38. Chatham University Arboretum – Chatham University
Chatham University is home to a 32-acre arboretum featuring 115 varieties of species, including Japanese flowering crabapple, river birch, and Kentucky coffeetree. Designed with elements from the original Andrew Mellon estate, this Arboretum provides an outdoor classroom for students in the university’s Landscape Architecture and Landscape Studies programs. Not only are there excellent educational opportunities, but the gorgeous landscape provides a serene atmosphere for tranquil walks and much-needed study breaks. Chatham University is located in Pittsburgh, Pennsylvania; the campus today is composed of buildings and grounds from a number of former private mansions, including those of Andrew Mellon, Edward Stanton Fickes, George M. Laughlin Jr. and James Rea.
37. Rutgers Gardens – Rutgers University
The mission of Rutgers Gardens is to promote and provide accurate information about the art of horticulture with an emphasis upon the relationship between plants, human health and nutrition in the designed, as well as in the natural, landscape. The collections and garden areas, some of which date back to 1927, feature a diverse variety of plants with origins from all over the world. Students of Rutgers benefit from the many internship opportunities at the Gardens. These include learning various horticultural techniques, teaching children about the environment and plant-people interactions, and developing an understanding of how a public garden serves the community. The Public Garden Management program also offers a three-credit course.
36. University of California Riverside Botanic Gardens
The University of California Riverside Botanic Gardens are located on 40 acres of rugged, hilly terrain along the eastern boundary of the campus, in the foothills of the Box Springs Mountains. Faced with a unique problem of only receiving an average of 10.67 inches of rain per year, the Gardens need to be under irrigation for most of the year. Scant rainfall does not hinder the UCR Botanic Gardens. They boast an impressive collection of plant life including a rose garden, cactus garden, iris garden, subtropical fruit orchard, and a South African garden to name a few. Visitors will enjoy hiking trails through canyons and foothills while admiring the beautiful flora only California can provide.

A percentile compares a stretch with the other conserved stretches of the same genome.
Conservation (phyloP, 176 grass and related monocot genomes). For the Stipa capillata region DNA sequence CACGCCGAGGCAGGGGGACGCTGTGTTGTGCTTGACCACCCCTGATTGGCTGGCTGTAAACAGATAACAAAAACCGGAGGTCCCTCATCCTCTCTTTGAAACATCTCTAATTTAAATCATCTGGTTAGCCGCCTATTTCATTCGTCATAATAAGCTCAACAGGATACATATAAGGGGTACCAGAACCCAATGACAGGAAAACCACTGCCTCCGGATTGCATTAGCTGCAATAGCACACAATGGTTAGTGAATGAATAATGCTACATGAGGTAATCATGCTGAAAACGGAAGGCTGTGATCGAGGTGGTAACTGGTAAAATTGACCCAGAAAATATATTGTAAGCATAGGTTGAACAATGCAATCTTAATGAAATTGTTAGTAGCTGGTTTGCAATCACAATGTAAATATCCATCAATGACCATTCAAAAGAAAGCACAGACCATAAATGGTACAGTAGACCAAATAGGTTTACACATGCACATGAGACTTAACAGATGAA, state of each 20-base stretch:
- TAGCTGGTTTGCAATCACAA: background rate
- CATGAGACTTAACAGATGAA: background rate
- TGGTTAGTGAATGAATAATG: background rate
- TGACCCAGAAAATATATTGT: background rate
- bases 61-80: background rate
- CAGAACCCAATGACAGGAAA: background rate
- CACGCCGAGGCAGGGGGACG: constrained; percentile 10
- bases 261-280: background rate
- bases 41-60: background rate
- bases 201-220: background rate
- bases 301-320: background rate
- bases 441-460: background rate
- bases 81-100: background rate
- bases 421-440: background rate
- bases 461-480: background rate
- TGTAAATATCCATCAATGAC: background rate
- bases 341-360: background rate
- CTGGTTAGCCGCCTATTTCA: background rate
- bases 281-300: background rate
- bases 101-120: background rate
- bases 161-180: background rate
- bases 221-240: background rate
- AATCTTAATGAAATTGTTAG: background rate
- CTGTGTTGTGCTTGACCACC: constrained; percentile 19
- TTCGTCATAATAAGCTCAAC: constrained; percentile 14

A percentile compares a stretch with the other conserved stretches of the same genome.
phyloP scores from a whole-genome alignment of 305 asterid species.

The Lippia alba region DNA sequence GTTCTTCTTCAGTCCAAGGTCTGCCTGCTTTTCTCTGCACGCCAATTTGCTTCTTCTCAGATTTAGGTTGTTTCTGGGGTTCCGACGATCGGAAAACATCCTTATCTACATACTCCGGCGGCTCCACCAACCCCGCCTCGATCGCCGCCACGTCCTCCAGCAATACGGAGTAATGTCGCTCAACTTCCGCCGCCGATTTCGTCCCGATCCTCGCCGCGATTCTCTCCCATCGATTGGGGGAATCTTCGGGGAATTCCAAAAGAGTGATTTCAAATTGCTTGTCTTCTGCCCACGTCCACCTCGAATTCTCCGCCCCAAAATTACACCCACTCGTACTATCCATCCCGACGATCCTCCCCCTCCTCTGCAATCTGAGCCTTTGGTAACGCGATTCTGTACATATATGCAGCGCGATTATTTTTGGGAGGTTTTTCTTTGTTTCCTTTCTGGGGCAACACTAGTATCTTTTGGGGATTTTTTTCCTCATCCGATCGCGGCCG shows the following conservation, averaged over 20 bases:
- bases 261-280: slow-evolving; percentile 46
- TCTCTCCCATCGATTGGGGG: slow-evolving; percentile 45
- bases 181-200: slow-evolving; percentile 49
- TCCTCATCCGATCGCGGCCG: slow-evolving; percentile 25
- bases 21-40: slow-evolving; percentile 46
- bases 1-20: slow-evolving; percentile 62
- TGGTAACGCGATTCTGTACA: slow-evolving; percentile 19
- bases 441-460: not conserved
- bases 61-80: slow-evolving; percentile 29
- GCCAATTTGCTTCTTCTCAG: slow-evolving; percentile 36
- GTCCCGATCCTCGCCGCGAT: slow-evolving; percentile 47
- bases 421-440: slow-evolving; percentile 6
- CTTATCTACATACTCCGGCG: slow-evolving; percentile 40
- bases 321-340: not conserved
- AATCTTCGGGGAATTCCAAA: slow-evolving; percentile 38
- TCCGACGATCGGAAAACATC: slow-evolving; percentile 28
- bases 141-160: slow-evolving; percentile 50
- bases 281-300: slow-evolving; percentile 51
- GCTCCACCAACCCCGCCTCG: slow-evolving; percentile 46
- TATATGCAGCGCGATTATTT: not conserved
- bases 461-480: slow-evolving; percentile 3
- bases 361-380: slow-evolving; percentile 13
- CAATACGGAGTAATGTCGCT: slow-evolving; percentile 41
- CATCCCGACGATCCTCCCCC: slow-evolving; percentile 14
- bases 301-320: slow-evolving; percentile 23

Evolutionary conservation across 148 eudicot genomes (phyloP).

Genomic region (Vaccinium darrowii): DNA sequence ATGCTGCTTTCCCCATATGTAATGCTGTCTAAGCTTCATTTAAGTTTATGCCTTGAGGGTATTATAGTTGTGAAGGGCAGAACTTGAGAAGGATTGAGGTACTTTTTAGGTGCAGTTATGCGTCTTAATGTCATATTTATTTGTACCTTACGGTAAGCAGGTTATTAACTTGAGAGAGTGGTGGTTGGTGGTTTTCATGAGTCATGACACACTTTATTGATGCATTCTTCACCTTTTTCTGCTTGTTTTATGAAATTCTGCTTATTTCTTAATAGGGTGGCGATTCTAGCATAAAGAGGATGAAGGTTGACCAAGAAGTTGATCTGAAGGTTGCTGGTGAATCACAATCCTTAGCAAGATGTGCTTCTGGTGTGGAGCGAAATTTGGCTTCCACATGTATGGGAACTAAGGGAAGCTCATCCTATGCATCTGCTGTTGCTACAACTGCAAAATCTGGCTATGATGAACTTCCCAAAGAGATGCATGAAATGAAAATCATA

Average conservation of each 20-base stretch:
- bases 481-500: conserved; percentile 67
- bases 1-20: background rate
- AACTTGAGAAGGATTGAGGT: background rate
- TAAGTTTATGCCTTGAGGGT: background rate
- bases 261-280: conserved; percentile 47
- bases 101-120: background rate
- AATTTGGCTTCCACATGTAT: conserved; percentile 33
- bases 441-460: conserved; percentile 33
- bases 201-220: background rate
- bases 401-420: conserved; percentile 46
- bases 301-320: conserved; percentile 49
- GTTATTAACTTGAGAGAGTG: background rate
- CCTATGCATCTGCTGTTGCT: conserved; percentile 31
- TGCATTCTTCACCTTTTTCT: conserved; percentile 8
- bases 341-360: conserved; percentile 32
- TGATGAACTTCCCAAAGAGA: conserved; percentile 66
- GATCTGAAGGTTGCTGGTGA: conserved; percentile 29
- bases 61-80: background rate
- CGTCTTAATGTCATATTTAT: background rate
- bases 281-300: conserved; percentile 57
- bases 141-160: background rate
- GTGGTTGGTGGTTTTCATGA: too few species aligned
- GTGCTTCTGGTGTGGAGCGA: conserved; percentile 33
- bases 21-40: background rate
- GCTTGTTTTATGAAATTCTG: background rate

35. William F. Curtis Arboretum – Cedar Crest College
In 1915, William F. Curtis purchased the present day site of Cedar Crest College when it was little more than a bare expanse of corn stubble surrounding a single walnut tree. Dr. Curtis was cultivating both students and trees. In fact, he often compared the growth of the college’s trees to the growth of the students, saying they both needed careful cultivation and nurturing. Today, the Arboretum is filled with trees representing most of the continents, a testimony to the world’s biodiversity. The Arboretum provides students with hands-on opportunities to learn about botany, tree identification, and ecology while studying in a beautiful landscape.
34. Earl L. Core Arboretum – West Virginia University